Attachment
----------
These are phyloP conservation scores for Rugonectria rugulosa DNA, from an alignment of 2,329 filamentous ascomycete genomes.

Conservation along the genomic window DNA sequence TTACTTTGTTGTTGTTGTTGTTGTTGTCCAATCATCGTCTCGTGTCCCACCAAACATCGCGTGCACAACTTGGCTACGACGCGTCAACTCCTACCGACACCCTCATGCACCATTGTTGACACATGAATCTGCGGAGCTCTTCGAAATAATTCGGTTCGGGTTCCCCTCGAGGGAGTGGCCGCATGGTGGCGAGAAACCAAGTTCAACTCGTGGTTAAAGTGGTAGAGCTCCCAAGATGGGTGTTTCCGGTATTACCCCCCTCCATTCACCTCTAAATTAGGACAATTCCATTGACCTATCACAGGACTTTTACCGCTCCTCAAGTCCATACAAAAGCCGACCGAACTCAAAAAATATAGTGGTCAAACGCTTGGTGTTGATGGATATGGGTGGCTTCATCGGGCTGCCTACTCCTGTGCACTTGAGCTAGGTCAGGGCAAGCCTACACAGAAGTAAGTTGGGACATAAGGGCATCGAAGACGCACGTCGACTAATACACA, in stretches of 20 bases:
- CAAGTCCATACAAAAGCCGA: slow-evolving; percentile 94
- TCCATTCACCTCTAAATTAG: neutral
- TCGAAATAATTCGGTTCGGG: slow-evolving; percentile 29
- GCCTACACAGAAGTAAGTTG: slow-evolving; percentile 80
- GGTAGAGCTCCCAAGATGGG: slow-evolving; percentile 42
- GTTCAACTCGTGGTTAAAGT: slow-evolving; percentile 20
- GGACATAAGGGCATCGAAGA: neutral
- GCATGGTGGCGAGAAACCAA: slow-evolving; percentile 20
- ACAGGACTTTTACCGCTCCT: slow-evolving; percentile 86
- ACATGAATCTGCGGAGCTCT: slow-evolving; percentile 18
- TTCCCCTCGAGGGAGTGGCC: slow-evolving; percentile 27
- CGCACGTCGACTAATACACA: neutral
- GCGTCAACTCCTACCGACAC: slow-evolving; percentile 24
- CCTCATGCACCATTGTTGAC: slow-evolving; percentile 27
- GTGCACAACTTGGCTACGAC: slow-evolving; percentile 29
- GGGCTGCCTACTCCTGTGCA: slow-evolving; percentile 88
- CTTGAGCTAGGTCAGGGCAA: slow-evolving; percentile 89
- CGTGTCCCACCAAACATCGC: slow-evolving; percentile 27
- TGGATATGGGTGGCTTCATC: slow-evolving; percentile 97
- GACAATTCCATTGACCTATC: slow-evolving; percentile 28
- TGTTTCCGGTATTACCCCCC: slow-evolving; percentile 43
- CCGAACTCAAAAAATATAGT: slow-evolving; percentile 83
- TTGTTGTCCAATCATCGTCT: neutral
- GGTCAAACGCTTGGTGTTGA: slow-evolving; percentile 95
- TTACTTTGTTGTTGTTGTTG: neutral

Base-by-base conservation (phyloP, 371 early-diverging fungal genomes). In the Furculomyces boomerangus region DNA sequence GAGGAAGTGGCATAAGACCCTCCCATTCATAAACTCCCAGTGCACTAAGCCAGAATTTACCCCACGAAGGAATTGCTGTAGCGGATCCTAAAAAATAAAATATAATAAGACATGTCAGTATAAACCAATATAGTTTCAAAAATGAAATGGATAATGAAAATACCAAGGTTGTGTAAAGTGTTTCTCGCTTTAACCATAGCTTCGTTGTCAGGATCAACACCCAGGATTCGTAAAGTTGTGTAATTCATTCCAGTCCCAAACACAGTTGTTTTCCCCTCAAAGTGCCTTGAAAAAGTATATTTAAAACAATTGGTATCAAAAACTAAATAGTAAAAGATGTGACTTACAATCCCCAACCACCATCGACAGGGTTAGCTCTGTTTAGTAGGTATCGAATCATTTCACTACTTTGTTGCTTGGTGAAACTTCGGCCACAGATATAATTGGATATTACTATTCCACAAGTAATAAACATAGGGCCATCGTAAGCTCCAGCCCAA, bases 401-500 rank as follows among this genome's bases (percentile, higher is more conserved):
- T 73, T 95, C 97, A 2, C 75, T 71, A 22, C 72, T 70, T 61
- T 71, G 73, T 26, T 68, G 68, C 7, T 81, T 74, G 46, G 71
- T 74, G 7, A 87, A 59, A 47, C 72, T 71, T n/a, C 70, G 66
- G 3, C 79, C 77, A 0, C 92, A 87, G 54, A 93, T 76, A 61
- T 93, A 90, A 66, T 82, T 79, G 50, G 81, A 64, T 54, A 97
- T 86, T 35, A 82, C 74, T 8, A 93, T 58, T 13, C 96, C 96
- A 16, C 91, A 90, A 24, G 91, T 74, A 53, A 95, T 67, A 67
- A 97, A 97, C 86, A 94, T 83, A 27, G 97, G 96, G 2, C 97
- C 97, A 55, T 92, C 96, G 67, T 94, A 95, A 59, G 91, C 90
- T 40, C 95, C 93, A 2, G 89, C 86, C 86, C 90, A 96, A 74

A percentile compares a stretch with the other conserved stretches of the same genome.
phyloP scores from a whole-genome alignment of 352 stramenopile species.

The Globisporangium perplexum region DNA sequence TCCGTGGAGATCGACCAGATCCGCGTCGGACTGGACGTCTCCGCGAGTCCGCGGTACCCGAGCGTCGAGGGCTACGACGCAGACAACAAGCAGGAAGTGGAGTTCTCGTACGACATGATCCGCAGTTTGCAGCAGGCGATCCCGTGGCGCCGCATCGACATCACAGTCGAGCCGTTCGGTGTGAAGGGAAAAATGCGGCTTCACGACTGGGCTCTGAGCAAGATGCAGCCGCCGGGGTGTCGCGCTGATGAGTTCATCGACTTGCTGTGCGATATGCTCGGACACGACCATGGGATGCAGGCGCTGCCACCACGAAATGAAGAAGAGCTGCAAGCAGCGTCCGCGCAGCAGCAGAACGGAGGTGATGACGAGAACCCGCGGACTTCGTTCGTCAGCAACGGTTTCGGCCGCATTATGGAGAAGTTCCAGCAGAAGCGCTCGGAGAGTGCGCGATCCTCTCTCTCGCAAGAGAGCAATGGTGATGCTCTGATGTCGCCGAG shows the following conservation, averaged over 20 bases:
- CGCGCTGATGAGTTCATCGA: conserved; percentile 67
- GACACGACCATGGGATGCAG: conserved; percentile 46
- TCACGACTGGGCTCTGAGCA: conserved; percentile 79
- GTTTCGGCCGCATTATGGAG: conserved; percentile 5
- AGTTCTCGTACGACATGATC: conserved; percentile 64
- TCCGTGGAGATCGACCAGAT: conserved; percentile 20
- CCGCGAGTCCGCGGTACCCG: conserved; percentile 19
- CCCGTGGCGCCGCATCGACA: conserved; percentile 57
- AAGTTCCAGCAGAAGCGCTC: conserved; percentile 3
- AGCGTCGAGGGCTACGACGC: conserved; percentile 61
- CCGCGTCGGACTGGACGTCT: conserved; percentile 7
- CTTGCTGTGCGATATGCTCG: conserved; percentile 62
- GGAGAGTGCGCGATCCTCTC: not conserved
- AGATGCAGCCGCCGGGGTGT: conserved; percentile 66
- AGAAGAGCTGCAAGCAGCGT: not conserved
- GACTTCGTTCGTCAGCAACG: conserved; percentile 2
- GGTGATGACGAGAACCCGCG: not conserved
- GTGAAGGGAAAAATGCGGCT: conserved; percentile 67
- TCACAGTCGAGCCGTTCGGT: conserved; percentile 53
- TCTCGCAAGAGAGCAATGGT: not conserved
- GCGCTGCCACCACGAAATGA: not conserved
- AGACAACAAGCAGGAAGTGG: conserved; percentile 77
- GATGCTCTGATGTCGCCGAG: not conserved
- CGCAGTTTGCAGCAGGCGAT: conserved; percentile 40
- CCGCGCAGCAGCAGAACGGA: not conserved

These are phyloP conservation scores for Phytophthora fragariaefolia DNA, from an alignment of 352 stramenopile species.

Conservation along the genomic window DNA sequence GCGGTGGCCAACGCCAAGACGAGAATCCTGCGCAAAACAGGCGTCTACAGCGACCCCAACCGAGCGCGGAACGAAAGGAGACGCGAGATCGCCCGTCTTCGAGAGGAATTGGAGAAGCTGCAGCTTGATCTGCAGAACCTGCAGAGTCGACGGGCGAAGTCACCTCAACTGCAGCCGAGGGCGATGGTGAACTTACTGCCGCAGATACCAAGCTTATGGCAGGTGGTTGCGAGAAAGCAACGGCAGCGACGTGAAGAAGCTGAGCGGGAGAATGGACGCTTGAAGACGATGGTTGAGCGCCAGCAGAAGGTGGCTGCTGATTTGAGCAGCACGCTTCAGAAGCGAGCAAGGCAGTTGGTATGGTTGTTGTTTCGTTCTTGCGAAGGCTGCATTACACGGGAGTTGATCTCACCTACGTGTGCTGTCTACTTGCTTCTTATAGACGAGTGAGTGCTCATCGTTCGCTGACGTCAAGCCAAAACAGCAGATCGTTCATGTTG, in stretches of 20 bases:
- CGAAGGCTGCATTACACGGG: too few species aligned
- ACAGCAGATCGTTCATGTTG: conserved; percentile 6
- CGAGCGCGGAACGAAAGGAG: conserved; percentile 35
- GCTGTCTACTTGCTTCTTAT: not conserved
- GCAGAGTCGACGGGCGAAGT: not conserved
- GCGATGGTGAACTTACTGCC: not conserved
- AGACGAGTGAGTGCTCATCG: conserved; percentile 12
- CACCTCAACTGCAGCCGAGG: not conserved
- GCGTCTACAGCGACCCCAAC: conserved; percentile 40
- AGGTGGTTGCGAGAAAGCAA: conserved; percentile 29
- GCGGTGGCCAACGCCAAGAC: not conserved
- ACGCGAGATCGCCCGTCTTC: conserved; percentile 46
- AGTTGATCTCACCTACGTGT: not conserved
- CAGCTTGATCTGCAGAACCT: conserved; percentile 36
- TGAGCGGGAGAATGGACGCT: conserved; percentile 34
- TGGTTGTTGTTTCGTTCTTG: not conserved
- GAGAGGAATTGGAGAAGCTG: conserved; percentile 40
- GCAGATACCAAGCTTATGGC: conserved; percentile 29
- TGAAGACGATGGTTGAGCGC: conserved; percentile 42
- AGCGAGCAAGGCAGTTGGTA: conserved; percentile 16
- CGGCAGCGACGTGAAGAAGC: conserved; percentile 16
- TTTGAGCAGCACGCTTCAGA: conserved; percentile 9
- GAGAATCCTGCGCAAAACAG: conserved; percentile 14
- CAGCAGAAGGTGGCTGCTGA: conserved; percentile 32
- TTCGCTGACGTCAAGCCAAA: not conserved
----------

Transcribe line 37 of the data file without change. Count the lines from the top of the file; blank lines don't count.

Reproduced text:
- C 97, A 55, T 92, C 96, G 67, T 94, A 95, A 59, G 91, C 90